WASHINGTON — Nearly 20,000 civilian workers at Oklahoma military bases are set to be furloughed this week in the first of 11 forced days off that will cut their salaries by 20 percent through September.
“There are people who are going to be devastated by this, people who live right on the line, that live paycheck-to-paycheck,” said James Schmidt, the union representative for about 14,000 civilian workers at Tinker Air Force Base who are subject to the furloughs.
James MacDonald, a production controller at Tinker's maintenance center, said the pay cut could mean he can't make his mortgage payments.
“There's no way that I can make up that income,” MacDonald said, adding that he was already working part-time at two other jobs. “I really, really can't afford it. It's just stressful.”
And MacDonald said he and other workers are worried that more furloughs will be ordered in the fiscal year that begins Oct. 1.
“Not knowing ... You can't plan for anything,” he said.
According to base officials at Tinker, work at the massive aircraft maintenance center will essentially shut down on furlough days, leading to a 20 percent loss in production through September. Top Air Force officials have told Congress that clearing the maintenance backlogs created by the furloughs could take several months.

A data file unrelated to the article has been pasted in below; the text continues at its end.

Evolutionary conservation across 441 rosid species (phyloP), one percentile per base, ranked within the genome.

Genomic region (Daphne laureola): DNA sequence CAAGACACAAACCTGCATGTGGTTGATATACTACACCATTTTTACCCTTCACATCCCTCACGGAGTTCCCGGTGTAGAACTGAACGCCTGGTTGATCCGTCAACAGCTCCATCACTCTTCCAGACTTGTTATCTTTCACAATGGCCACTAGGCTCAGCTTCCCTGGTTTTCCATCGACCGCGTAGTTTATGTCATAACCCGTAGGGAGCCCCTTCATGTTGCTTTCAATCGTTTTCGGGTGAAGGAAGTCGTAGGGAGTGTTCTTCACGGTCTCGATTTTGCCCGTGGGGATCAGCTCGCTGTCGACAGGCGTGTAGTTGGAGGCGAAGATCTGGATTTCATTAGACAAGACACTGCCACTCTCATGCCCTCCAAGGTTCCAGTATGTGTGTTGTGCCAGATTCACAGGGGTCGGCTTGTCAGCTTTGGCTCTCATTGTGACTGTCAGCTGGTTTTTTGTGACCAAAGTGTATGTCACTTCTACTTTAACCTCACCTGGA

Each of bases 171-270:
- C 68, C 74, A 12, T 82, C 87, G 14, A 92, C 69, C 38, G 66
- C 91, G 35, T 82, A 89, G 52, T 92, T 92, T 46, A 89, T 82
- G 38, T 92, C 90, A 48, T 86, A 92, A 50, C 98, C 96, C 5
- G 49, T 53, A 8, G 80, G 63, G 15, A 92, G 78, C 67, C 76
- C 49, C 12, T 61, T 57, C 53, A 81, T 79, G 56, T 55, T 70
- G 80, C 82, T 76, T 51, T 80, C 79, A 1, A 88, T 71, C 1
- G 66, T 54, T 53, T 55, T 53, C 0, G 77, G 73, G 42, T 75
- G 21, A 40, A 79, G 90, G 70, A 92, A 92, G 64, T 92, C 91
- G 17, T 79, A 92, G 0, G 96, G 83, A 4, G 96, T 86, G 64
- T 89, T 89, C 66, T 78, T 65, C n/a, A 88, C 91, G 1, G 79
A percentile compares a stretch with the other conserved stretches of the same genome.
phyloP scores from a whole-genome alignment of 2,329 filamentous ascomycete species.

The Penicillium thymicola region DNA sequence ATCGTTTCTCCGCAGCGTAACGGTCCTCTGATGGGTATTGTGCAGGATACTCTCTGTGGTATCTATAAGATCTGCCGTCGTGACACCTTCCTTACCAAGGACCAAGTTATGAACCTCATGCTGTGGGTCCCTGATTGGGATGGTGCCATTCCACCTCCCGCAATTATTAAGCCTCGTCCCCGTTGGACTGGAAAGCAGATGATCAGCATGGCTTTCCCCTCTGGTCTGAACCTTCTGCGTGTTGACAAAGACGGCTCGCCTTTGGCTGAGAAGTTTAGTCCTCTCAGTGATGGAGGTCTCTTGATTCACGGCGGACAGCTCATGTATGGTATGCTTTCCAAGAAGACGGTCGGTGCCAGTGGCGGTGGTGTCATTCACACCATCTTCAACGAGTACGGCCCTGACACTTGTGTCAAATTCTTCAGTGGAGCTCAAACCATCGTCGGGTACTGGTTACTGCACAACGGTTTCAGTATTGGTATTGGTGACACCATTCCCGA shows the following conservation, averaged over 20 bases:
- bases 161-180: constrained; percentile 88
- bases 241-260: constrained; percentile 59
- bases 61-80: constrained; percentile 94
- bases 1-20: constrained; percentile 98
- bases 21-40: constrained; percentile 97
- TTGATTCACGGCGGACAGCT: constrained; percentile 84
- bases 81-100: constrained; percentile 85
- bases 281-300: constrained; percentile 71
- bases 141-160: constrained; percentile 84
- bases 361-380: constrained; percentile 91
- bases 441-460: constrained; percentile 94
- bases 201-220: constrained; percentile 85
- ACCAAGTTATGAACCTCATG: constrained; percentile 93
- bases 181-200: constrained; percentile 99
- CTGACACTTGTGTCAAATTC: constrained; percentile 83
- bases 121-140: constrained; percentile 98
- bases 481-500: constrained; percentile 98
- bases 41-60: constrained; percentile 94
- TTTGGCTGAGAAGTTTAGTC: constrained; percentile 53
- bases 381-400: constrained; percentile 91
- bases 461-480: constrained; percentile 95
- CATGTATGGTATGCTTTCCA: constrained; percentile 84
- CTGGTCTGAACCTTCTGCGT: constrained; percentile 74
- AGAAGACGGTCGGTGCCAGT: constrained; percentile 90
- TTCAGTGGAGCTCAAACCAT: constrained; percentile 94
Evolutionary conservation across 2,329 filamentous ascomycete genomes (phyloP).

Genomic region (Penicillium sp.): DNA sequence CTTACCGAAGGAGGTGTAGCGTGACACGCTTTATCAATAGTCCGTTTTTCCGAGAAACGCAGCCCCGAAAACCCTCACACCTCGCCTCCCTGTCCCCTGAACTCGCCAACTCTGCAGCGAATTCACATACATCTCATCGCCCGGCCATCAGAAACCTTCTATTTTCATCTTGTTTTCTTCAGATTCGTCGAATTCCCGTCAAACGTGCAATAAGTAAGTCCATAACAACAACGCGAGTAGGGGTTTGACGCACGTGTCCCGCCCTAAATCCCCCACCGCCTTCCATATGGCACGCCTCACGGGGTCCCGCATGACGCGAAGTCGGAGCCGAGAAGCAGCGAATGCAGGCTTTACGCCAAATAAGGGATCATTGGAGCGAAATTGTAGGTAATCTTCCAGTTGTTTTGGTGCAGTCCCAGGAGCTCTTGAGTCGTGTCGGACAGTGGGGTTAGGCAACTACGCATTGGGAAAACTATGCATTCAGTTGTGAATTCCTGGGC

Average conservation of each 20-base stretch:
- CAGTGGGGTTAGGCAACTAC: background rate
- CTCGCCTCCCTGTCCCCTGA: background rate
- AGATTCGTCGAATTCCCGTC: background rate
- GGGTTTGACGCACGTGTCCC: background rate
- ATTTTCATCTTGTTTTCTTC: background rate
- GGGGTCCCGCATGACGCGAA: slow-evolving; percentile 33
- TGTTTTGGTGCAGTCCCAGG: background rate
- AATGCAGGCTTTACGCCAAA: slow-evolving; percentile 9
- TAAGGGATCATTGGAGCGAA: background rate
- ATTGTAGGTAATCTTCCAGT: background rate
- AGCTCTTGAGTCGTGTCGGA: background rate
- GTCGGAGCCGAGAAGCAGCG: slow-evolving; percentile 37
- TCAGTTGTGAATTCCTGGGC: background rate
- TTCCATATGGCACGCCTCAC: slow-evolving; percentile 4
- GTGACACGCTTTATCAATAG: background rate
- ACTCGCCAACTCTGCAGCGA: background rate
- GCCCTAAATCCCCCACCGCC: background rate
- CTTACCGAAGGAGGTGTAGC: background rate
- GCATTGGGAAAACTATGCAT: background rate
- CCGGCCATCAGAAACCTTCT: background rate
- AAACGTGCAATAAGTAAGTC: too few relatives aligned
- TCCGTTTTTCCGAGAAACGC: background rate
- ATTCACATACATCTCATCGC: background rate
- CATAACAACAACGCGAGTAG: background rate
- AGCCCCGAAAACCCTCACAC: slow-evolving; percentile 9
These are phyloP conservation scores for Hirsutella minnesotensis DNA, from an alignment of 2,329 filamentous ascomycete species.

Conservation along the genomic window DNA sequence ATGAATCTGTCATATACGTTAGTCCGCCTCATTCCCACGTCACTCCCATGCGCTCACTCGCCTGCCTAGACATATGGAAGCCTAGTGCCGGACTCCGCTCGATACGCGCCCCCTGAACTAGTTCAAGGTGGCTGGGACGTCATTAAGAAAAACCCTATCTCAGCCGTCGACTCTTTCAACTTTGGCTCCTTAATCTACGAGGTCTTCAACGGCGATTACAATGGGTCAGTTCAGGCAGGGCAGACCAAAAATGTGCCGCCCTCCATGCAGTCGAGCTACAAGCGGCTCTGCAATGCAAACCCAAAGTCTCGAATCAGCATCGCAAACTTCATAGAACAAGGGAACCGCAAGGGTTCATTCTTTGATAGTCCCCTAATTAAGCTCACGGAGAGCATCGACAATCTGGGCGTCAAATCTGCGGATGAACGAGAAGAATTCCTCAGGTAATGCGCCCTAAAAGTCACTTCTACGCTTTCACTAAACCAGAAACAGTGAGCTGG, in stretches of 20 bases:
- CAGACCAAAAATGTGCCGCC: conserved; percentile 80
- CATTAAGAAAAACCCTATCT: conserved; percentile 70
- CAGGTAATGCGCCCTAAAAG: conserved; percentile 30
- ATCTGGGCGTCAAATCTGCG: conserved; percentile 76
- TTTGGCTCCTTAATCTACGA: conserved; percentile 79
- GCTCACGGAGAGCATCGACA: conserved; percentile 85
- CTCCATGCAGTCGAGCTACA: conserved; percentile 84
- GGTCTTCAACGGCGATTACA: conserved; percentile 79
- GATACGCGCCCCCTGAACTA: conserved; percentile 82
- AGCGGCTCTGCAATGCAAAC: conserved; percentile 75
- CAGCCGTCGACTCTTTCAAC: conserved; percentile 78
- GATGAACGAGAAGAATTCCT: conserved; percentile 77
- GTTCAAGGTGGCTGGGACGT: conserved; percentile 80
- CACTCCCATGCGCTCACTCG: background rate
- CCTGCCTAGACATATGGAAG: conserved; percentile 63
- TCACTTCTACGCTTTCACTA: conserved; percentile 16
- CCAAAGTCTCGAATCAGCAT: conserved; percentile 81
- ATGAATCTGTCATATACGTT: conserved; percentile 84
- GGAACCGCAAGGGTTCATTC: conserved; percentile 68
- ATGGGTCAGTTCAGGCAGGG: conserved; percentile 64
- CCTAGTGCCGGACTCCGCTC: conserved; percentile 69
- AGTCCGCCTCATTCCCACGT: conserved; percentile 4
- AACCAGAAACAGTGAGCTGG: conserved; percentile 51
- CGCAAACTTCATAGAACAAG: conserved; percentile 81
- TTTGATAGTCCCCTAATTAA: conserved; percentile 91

The U.S. Army's weapons manufacturing plant in McAlester will also have to cease production on furlough days.
The impacts at Altus Air Force Base, Vance Air Force Base, near Enid, and Fort Sill, a U.S. Army post near Lawton, will be much less severe since the primary functions at those installations are performed by uniformed personnel. However, all of the installations will experience reductions in some services.
Bases offer counseling
Defense Secretary Chuck Hagel announced in May that most of the military's civilian workers would have to take a furlough day each week beginning next week through Sept. 30, the end of the federal fiscal year.
About 700,000 civilian workers for the department are expected to be furloughed. The furloughs are the result of automatic budget cuts — known as sequestration — that took effect in March. The cuts were part of the 2011 deal between Congress and President Barack Obama to raise the debt ceiling, though it was anticipated then that some deficit-reduction agreement could be reached to head off sequestration; that didn't happen.
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